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Back Story: Book Review: Difficult Conversations: How to Discuss What Matters Most

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MAY 2009
“There is no better time than the present to prepare for your next difficult conversation.”
“Asking for a raise. Ending a relationship. Giving a critical performance review. Saying no to someone in need. Confronting disrespectful or hurtful behavior. Disagreeing with the majority in a group. Apologizing.” (“Difficult Conversations” at xv.) So begins this book, written by three lawyers, negotiators and mediators from the Harvard Negotiation Project, a place perhaps best known for the groundbreaking mediation manual, “Getting to Yes.” The authors might as well follow this list by asking whether or not your blood pressure is rising yet. Of course, making you nervous and desperate to read anything that will help you through these unpleasant scenarios is certainly just what they intend. My recommendation is to go ahead and fall for their set-up. Read the book and follow its recommendations. These people know what they are talking about. While this book was written a few years ago, its advice is particularly relevant today. The difficult economic circumstances in which many lawyers, clients and other legal professionals currently find themselves create ample opportunity for difficult conversations. Miscommunication and lack of communication exist at law firms and other organizations even in the best of times. When times are tougher, productive communication can become even more challenging. So what does this book do that sets it apart from other how-to books on improving communication skills? First, the authors focus specifically on difficult conversations, the type that many people avoid and that many others confront hastily and head-on with disastrous consequences. The authors begin by identifying and de-mystifying problems that are at the heart of all difficult conversations, whether personal or professional. Second, they make the hard work of having a difficult conversation seem both doable and worth doing, without resorting to puffery about how great everything is going to be during the conversation or after it is over. Finally, the conversational roadmap they provide is flexible and can be used in many different contexts, even in the context of deciding not to have a difficult conversation. Everyone has their own individual communication challenges, and this book speaks to many of them. As lawyers, however, there are probably a few challenges that most of us share. One of my favorite pieces of advice from the book is that, for the purpose of handling a conversation well, it does not matter whether or not you are “right.” Even if you are right, that is not what a difficult conversation is about. This can understandably be a difficult shift in mindset for a lawyer – used to persuading others that his or her position is correct – to take. The authors instead recommend adopting a “learning stance” in difficult conversations, where the goal is to find out what the conversation is really about, whether that requires examining what happened, what underlying feelings are involved or whether a party’s identity is being challenged. Ultimately, adopting the mindset promoted in this book will require many of us to leave behind some of the inaccurate notions about communication that we have picked up throughout our lives. Some of us have grown up hearing the mantra, “If you can’t say anything nice, don’t say anything at all.” Others have gone through life hearing that it is best to “speak your mind” and “lay all your cards on the table.” The former can lead to avoiding important but unpleasant conversations, allowing problems to fester and grow into seemingly insurmountable challenges. The latter can lead to emotional chaos, hurt feelings and lingering resentment. “Difficult Conversations” encourages everyone to face their communication fears and problems constructively, and it does a good job of showing the reader how to do just that. There is no better time than the present to prepare for your next difficult conversation. Unfortunately, it is almost certainly bound to come sooner, rather than later.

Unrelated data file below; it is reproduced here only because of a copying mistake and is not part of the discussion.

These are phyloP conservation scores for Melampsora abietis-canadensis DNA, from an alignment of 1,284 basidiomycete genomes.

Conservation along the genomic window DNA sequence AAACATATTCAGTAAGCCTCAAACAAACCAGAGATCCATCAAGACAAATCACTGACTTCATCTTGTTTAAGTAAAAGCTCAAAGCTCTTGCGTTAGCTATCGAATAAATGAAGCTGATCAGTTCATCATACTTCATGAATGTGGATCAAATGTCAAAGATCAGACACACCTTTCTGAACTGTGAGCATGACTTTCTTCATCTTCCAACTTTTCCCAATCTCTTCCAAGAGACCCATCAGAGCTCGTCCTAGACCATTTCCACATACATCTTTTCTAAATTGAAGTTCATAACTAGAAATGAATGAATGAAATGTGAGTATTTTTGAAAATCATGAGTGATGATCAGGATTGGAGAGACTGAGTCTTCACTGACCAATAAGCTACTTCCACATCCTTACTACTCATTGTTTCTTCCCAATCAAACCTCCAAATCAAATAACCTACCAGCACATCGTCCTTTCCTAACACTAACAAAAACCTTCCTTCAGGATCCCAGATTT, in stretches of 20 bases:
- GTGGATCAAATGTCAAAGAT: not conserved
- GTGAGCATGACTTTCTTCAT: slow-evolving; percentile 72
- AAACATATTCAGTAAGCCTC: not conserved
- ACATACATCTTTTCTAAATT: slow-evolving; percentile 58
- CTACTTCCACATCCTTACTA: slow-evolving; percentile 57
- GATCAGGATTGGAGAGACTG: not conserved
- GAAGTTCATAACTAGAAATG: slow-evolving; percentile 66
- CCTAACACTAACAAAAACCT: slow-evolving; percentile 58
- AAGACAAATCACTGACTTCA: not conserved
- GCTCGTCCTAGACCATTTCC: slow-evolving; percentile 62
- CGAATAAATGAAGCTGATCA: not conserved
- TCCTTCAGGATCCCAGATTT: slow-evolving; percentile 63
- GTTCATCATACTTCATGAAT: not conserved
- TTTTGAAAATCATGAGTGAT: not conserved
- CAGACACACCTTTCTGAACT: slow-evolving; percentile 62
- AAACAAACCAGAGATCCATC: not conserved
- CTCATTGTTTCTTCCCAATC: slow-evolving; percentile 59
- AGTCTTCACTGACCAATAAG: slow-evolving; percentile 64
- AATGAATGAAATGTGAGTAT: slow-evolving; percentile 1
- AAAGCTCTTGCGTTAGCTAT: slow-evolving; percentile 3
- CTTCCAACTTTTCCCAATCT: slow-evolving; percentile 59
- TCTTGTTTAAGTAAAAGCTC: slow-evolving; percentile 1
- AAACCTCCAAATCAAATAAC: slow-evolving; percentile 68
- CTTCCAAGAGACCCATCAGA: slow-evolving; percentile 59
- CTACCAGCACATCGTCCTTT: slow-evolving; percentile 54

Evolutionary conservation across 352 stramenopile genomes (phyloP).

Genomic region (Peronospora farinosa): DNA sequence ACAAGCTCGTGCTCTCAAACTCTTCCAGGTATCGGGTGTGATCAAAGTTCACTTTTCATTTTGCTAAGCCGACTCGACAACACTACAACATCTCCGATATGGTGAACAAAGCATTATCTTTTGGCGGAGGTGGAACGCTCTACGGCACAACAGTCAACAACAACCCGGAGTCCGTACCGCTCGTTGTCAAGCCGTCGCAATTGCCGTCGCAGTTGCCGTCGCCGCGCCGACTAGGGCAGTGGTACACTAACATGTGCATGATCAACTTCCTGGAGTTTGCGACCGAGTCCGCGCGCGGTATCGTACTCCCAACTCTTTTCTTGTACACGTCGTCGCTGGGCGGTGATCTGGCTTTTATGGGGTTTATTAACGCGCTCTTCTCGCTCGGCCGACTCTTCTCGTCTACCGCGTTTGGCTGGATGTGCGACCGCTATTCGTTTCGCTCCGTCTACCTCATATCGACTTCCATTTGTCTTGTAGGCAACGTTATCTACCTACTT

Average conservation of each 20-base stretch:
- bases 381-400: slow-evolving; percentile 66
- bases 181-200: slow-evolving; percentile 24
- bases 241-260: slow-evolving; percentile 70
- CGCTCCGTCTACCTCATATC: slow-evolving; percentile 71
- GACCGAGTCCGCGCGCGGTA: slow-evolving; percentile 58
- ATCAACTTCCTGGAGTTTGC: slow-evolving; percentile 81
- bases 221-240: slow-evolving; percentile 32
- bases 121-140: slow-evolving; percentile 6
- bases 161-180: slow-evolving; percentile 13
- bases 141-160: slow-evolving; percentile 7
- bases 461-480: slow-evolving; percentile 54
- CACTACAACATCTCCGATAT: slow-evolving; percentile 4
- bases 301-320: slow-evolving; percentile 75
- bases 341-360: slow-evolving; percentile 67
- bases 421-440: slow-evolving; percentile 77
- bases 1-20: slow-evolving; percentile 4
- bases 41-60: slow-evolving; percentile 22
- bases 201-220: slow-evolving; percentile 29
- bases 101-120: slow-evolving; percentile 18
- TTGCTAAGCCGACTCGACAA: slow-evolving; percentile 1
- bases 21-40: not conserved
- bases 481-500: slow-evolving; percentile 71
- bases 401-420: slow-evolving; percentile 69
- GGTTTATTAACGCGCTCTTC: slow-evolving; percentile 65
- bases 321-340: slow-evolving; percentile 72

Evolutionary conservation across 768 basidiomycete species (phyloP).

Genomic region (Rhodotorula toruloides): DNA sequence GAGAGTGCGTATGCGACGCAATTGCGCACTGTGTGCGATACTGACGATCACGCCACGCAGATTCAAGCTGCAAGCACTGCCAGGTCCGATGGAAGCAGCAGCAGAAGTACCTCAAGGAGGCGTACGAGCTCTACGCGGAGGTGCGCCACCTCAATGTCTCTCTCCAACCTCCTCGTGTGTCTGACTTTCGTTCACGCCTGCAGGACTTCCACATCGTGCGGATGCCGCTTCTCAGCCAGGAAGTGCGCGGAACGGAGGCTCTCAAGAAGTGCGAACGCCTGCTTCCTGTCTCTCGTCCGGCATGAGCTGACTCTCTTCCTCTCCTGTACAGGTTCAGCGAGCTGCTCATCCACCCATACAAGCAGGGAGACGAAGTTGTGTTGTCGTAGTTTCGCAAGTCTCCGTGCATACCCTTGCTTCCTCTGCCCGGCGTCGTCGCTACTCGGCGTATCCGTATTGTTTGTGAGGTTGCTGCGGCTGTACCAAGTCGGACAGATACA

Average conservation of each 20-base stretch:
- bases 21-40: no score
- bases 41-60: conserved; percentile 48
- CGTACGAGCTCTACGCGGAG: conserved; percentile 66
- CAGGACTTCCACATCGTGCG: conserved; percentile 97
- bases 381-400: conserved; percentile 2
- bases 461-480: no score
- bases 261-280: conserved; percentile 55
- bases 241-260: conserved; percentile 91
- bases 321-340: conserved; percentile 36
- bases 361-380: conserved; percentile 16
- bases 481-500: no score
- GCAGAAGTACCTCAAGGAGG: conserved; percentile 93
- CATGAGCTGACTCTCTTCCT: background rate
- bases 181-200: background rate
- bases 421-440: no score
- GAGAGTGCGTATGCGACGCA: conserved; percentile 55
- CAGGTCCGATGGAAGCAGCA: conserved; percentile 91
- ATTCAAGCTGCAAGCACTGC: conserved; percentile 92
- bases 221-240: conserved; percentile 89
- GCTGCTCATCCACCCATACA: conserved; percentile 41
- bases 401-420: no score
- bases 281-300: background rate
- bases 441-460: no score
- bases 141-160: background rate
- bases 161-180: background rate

HEIDI PARRY STERN practices commercial and appellate litigation at Lewis and Roca (formerly Beckley Singleton). Prior to practicing appellate law in Nevada, she clerked for the Honorable Johnnie Rawlinson on the Ninth Circuit Court of Appeals.

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